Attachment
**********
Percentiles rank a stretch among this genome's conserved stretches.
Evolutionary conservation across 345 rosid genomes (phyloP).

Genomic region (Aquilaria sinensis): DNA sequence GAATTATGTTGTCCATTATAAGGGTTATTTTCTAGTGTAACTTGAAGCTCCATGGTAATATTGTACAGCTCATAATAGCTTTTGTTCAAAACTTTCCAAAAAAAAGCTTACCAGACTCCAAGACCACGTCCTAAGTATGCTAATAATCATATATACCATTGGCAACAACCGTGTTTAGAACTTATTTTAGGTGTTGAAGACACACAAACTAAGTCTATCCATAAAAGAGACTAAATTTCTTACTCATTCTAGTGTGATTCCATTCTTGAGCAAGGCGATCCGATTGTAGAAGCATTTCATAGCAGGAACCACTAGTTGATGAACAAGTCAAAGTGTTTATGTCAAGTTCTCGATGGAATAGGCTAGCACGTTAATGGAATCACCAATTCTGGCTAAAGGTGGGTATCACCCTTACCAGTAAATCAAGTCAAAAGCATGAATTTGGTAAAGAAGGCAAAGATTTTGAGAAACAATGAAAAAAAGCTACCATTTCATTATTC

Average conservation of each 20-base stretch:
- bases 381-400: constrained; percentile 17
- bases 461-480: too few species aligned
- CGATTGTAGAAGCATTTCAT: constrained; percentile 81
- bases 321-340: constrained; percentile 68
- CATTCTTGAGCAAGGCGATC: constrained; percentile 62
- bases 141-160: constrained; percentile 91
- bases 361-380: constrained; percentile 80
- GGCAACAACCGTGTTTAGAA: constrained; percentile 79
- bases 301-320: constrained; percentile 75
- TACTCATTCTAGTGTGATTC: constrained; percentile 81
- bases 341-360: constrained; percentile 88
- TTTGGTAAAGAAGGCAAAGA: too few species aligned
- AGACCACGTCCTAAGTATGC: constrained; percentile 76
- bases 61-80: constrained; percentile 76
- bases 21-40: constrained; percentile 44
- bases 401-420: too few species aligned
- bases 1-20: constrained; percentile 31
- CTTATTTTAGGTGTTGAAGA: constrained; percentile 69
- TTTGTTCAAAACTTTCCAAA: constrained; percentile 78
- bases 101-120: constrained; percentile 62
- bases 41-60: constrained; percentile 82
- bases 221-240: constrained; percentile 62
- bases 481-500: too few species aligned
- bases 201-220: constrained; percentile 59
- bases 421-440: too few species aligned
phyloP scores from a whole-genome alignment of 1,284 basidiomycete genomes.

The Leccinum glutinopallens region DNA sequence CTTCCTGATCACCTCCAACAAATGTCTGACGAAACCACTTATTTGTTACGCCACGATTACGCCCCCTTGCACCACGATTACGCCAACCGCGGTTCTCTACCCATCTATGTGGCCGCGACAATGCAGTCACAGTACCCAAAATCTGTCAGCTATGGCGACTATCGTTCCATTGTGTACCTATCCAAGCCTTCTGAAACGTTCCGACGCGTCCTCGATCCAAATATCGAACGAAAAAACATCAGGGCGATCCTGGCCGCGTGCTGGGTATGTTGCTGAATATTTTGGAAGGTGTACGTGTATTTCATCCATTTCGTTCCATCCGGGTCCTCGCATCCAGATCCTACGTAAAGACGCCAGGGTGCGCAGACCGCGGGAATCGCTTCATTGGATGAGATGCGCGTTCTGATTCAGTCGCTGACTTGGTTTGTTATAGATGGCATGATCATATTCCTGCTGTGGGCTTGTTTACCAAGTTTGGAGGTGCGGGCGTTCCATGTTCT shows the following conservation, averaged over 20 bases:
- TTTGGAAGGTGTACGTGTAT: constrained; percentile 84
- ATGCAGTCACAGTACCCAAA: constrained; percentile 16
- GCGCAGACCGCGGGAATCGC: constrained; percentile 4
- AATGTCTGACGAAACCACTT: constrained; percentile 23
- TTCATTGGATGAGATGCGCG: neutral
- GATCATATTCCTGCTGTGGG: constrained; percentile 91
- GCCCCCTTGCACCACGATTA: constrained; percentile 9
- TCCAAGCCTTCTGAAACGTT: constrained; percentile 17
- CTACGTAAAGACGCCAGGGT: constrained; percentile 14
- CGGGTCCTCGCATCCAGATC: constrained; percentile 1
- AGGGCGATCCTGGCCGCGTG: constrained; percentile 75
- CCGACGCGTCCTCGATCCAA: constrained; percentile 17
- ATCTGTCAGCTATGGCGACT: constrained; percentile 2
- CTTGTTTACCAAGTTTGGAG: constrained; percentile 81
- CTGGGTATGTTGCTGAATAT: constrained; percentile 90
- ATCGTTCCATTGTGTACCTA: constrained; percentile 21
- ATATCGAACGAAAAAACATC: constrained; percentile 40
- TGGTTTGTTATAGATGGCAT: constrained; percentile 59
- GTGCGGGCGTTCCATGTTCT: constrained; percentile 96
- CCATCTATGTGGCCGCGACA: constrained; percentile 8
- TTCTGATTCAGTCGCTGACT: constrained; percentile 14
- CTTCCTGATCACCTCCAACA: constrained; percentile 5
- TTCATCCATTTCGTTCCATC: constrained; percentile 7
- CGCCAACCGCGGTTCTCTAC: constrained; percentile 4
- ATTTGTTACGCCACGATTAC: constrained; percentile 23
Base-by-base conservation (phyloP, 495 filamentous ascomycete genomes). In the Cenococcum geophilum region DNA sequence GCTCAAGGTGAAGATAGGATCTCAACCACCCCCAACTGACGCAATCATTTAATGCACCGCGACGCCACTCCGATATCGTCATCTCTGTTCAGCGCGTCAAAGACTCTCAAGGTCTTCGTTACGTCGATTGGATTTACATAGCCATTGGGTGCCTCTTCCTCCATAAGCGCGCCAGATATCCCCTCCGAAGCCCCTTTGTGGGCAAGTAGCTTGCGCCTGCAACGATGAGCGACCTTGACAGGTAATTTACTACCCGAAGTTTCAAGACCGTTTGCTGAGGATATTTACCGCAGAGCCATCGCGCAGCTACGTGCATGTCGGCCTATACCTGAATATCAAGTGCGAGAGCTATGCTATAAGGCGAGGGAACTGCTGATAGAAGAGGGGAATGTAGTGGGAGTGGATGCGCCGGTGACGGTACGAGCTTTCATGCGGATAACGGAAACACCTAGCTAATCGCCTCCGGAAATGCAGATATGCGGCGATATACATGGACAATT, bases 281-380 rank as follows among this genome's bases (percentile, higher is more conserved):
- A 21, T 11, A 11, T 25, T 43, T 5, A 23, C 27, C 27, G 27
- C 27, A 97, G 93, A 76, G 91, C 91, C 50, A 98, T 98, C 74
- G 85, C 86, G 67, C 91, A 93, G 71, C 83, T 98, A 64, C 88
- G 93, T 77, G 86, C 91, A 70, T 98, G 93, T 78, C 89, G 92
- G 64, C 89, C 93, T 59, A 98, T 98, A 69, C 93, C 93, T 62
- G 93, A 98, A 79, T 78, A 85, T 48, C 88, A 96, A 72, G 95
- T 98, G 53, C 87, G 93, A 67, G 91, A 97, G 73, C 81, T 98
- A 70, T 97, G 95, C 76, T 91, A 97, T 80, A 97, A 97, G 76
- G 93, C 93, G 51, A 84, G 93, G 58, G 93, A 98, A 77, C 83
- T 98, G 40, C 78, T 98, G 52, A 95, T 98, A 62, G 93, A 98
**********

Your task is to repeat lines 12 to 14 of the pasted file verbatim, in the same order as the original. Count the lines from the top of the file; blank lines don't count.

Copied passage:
- GGCAACAACCGTGTTTAGAA: constrained; percentile 79
- bases 301-320: constrained; percentile 75
- TACTCATTCTAGTGTGATTC: constrained; percentile 81